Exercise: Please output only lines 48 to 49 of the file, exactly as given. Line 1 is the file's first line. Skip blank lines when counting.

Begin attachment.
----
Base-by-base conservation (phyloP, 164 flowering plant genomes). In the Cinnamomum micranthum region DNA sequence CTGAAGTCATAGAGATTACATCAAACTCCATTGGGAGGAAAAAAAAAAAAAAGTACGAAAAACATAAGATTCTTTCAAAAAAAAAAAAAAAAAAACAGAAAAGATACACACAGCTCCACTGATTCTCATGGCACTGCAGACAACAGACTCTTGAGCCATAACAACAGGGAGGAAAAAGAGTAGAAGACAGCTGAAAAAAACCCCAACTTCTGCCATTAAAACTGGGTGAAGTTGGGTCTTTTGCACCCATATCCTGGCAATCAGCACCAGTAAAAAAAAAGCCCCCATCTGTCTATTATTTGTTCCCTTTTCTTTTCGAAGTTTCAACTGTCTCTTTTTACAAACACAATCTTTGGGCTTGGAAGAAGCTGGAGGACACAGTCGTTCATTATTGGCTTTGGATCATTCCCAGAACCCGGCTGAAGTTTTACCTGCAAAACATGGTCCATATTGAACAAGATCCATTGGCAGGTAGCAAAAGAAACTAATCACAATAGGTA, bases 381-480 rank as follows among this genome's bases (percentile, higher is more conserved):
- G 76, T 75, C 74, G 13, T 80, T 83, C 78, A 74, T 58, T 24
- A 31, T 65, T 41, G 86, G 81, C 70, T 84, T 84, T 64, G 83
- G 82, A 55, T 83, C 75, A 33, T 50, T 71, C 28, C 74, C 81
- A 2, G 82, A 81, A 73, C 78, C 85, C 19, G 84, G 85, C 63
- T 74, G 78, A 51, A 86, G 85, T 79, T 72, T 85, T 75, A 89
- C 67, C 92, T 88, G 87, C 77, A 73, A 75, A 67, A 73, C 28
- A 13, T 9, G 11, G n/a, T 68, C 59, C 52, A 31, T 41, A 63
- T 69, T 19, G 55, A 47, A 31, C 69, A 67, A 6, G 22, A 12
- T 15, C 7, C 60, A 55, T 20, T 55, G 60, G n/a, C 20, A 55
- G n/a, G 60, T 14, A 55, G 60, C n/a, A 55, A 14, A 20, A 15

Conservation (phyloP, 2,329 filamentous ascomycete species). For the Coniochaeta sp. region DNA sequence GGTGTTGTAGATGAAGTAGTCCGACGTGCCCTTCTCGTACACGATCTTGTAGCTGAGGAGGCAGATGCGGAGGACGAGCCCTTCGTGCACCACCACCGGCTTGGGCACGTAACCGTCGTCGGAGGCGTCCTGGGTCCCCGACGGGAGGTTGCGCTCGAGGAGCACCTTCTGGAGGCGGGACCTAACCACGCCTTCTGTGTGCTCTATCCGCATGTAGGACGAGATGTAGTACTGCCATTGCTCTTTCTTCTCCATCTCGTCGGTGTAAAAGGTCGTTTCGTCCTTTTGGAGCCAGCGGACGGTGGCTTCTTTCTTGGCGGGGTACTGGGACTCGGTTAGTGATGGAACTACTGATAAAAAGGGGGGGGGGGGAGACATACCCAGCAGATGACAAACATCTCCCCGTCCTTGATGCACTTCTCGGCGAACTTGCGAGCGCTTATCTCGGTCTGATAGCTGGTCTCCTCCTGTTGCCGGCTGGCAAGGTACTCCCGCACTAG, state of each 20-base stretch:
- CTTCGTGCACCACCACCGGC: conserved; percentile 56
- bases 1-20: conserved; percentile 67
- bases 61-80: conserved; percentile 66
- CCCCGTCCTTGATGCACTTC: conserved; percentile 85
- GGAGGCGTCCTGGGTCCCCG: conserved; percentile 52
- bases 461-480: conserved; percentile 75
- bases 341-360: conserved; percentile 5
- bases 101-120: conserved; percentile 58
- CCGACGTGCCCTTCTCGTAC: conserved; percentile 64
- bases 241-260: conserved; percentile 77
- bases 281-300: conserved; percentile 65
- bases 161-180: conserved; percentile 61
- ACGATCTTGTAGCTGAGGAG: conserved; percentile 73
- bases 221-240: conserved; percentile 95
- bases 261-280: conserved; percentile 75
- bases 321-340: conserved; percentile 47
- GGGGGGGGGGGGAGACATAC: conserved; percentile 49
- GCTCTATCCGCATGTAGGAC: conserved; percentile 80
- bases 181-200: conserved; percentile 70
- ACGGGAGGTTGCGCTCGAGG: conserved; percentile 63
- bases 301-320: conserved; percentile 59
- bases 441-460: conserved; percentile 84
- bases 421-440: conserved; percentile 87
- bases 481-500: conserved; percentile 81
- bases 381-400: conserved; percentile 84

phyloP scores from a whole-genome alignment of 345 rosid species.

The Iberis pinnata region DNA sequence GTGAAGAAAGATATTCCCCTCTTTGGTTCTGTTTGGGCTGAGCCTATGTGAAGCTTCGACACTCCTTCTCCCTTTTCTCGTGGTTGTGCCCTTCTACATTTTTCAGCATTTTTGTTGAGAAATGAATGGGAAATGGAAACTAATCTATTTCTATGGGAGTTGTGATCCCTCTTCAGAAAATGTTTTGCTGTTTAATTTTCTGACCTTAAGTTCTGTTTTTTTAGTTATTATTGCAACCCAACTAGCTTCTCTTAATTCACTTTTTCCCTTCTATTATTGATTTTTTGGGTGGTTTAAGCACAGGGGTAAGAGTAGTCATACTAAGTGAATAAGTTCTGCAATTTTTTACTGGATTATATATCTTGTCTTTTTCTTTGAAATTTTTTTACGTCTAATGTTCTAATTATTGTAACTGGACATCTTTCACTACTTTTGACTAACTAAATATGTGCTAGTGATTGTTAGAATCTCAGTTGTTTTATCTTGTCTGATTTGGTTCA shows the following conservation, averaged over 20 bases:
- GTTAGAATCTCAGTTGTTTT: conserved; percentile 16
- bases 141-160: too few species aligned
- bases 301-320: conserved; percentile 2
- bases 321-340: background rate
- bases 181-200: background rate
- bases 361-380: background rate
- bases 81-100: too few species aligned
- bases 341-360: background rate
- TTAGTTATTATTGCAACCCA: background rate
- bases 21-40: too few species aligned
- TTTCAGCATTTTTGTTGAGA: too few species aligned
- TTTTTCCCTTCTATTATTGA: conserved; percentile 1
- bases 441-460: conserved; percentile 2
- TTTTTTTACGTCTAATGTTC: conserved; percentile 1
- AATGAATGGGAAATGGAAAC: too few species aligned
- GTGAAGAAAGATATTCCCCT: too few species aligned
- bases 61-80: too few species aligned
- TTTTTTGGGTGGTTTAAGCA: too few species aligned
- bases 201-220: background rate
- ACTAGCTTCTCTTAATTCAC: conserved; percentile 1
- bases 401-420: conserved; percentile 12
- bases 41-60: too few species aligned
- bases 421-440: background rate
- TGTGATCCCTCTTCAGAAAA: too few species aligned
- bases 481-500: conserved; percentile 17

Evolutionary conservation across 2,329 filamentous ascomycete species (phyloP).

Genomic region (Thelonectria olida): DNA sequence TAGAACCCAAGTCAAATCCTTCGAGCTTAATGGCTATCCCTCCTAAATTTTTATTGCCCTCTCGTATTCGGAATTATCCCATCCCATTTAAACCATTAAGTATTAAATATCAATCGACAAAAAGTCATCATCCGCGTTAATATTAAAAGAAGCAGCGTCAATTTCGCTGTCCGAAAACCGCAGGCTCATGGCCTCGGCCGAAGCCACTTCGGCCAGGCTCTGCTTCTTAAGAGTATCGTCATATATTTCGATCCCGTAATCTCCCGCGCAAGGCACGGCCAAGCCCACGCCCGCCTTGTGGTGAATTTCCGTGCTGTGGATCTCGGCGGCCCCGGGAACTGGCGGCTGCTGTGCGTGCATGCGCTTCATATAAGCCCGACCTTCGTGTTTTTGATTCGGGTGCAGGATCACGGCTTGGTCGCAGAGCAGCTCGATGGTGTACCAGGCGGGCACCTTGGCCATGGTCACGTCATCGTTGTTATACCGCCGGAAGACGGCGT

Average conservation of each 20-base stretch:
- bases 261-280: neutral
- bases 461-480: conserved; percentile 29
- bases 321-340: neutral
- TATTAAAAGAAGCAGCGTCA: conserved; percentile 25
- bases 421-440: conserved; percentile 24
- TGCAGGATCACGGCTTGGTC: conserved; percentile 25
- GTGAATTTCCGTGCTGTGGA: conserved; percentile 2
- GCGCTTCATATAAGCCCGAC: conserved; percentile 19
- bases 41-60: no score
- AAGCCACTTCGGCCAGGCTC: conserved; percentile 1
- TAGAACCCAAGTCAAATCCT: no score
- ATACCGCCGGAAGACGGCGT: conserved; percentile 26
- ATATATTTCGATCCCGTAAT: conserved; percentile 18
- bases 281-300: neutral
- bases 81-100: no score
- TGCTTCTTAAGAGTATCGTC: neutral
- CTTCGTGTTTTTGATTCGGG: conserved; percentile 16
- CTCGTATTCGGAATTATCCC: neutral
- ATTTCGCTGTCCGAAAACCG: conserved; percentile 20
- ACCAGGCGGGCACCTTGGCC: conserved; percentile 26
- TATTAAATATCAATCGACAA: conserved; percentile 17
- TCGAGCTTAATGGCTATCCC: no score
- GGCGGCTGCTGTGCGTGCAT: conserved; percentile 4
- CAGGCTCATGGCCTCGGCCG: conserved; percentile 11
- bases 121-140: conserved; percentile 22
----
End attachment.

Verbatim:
- TTAGTTATTATTGCAACCCA: background rate
- bases 21-40: too few species aligned